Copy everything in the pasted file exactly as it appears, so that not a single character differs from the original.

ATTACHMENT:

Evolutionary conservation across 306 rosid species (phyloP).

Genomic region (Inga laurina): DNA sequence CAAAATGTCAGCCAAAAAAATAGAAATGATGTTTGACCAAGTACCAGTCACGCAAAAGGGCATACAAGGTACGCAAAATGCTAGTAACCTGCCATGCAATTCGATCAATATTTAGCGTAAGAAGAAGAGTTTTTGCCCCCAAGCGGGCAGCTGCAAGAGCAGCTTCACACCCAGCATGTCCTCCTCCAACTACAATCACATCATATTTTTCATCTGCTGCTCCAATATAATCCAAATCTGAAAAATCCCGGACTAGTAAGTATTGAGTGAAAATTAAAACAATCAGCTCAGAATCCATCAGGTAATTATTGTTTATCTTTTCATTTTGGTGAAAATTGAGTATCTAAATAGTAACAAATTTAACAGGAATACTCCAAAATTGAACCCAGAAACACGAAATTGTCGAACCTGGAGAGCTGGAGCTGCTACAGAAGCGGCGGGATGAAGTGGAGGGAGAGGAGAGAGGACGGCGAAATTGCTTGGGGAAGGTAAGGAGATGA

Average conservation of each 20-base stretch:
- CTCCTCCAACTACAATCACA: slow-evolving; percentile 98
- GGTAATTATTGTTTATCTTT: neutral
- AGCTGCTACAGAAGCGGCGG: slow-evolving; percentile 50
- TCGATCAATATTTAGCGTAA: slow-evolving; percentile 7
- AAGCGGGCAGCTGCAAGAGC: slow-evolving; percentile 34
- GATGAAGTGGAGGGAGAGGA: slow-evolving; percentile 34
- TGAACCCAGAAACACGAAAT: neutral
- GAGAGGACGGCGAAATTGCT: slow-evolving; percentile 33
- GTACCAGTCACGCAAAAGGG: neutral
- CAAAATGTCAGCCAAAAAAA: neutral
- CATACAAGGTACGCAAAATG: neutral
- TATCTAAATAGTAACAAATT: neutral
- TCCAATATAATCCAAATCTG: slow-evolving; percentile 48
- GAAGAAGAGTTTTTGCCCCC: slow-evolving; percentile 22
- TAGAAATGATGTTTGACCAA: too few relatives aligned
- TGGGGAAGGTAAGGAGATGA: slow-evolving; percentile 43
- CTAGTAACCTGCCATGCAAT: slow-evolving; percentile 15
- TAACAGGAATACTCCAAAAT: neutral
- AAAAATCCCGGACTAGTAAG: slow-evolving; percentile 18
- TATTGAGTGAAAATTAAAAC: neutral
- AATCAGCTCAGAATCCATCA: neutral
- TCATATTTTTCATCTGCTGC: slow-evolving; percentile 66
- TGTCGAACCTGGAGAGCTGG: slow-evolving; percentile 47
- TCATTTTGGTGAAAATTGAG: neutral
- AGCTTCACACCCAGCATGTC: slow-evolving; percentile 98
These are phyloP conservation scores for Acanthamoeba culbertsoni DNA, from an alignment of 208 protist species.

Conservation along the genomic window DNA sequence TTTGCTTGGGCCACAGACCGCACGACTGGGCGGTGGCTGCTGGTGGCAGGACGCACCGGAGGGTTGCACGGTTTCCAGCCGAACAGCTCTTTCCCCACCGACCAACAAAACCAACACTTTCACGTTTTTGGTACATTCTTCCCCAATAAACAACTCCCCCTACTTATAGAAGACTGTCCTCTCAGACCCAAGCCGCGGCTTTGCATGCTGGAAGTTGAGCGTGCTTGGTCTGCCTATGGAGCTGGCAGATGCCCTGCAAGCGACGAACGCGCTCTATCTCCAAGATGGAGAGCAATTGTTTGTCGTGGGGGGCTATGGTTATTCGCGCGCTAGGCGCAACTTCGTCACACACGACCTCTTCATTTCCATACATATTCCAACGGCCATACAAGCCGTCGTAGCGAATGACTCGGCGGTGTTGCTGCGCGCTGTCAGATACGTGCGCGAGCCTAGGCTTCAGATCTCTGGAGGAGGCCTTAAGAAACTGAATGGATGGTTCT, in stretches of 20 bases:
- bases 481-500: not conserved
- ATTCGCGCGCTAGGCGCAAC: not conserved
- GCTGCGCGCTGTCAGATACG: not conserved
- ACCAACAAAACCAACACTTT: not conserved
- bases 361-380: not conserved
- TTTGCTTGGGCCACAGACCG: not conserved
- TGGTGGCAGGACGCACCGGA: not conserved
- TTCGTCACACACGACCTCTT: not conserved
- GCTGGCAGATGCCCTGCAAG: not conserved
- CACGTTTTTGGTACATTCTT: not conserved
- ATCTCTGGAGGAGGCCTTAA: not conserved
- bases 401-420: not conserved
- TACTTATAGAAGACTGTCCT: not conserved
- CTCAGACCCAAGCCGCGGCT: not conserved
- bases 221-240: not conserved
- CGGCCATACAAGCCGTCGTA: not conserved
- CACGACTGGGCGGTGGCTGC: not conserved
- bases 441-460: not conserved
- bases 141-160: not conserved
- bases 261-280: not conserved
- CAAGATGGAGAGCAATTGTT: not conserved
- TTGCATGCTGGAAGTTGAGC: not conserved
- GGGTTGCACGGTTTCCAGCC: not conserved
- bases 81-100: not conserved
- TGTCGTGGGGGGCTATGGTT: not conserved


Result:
Evolutionary conservation across 306 rosid species (phyloP).

Genomic region (Inga laurina): DNA sequence CAAAATGTCAGCCAAAAAAATAGAAATGATGTTTGACCAAGTACCAGTCACGCAAAAGGGCATACAAGGTACGCAAAATGCTAGTAACCTGCCATGCAATTCGATCAATATTTAGCGTAAGAAGAAGAGTTTTTGCCCCCAAGCGGGCAGCTGCAAGAGCAGCTTCACACCCAGCATGTCCTCCTCCAACTACAATCACATCATATTTTTCATCTGCTGCTCCAATATAATCCAAATCTGAAAAATCCCGGACTAGTAAGTATTGAGTGAAAATTAAAACAATCAGCTCAGAATCCATCAGGTAATTATTGTTTATCTTTTCATTTTGGTGAAAATTGAGTATCTAAATAGTAACAAATTTAACAGGAATACTCCAAAATTGAACCCAGAAACACGAAATTGTCGAACCTGGAGAGCTGGAGCTGCTACAGAAGCGGCGGGATGAAGTGGAGGGAGAGGAGAGAGGACGGCGAAATTGCTTGGGGAAGGTAAGGAGATGA

Average conservation of each 20-base stretch:
- CTCCTCCAACTACAATCACA: slow-evolving; percentile 98
- GGTAATTATTGTTTATCTTT: neutral
- AGCTGCTACAGAAGCGGCGG: slow-evolving; percentile 50
- TCGATCAATATTTAGCGTAA: slow-evolving; percentile 7
- AAGCGGGCAGCTGCAAGAGC: slow-evolving; percentile 34
- GATGAAGTGGAGGGAGAGGA: slow-evolving; percentile 34
- TGAACCCAGAAACACGAAAT: neutral
- GAGAGGACGGCGAAATTGCT: slow-evolving; percentile 33
- GTACCAGTCACGCAAAAGGG: neutral
- CAAAATGTCAGCCAAAAAAA: neutral
- CATACAAGGTACGCAAAATG: neutral
- TATCTAAATAGTAACAAATT: neutral
- TCCAATATAATCCAAATCTG: slow-evolving; percentile 48
- GAAGAAGAGTTTTTGCCCCC: slow-evolving; percentile 22
- TAGAAATGATGTTTGACCAA: too few relatives aligned
- TGGGGAAGGTAAGGAGATGA: slow-evolving; percentile 43
- CTAGTAACCTGCCATGCAAT: slow-evolving; percentile 15
- TAACAGGAATACTCCAAAAT: neutral
- AAAAATCCCGGACTAGTAAG: slow-evolving; percentile 18
- TATTGAGTGAAAATTAAAAC: neutral
- AATCAGCTCAGAATCCATCA: neutral
- TCATATTTTTCATCTGCTGC: slow-evolving; percentile 66
- TGTCGAACCTGGAGAGCTGG: slow-evolving; percentile 47
- TCATTTTGGTGAAAATTGAG: neutral
- AGCTTCACACCCAGCATGTC: slow-evolving; percentile 98
These are phyloP conservation scores for Acanthamoeba culbertsoni DNA, from an alignment of 208 protist species.

Conservation along the genomic window DNA sequence TTTGCTTGGGCCACAGACCGCACGACTGGGCGGTGGCTGCTGGTGGCAGGACGCACCGGAGGGTTGCACGGTTTCCAGCCGAACAGCTCTTTCCCCACCGACCAACAAAACCAACACTTTCACGTTTTTGGTACATTCTTCCCCAATAAACAACTCCCCCTACTTATAGAAGACTGTCCTCTCAGACCCAAGCCGCGGCTTTGCATGCTGGAAGTTGAGCGTGCTTGGTCTGCCTATGGAGCTGGCAGATGCCCTGCAAGCGACGAACGCGCTCTATCTCCAAGATGGAGAGCAATTGTTTGTCGTGGGGGGCTATGGTTATTCGCGCGCTAGGCGCAACTTCGTCACACACGACCTCTTCATTTCCATACATATTCCAACGGCCATACAAGCCGTCGTAGCGAATGACTCGGCGGTGTTGCTGCGCGCTGTCAGATACGTGCGCGAGCCTAGGCTTCAGATCTCTGGAGGAGGCCTTAAGAAACTGAATGGATGGTTCT, in stretches of 20 bases:
- bases 481-500: not conserved
- ATTCGCGCGCTAGGCGCAAC: not conserved
- GCTGCGCGCTGTCAGATACG: not conserved
- ACCAACAAAACCAACACTTT: not conserved
- bases 361-380: not conserved
- TTTGCTTGGGCCACAGACCG: not conserved
- TGGTGGCAGGACGCACCGGA: not conserved
- TTCGTCACACACGACCTCTT: not conserved
- GCTGGCAGATGCCCTGCAAG: not conserved
- CACGTTTTTGGTACATTCTT: not conserved
- ATCTCTGGAGGAGGCCTTAA: not conserved
- bases 401-420: not conserved
- TACTTATAGAAGACTGTCCT: not conserved
- CTCAGACCCAAGCCGCGGCT: not conserved
- bases 221-240: not conserved
- CGGCCATACAAGCCGTCGTA: not conserved
- CACGACTGGGCGGTGGCTGC: not conserved
- bases 441-460: not conserved
- bases 141-160: not conserved
- bases 261-280: not conserved
- CAAGATGGAGAGCAATTGTT: not conserved
- TTGCATGCTGGAAGTTGAGC: not conserved
- GGGTTGCACGGTTTCCAGCC: not conserved
- bases 81-100: not conserved
- TGTCGTGGGGGGCTATGGTT: not conserved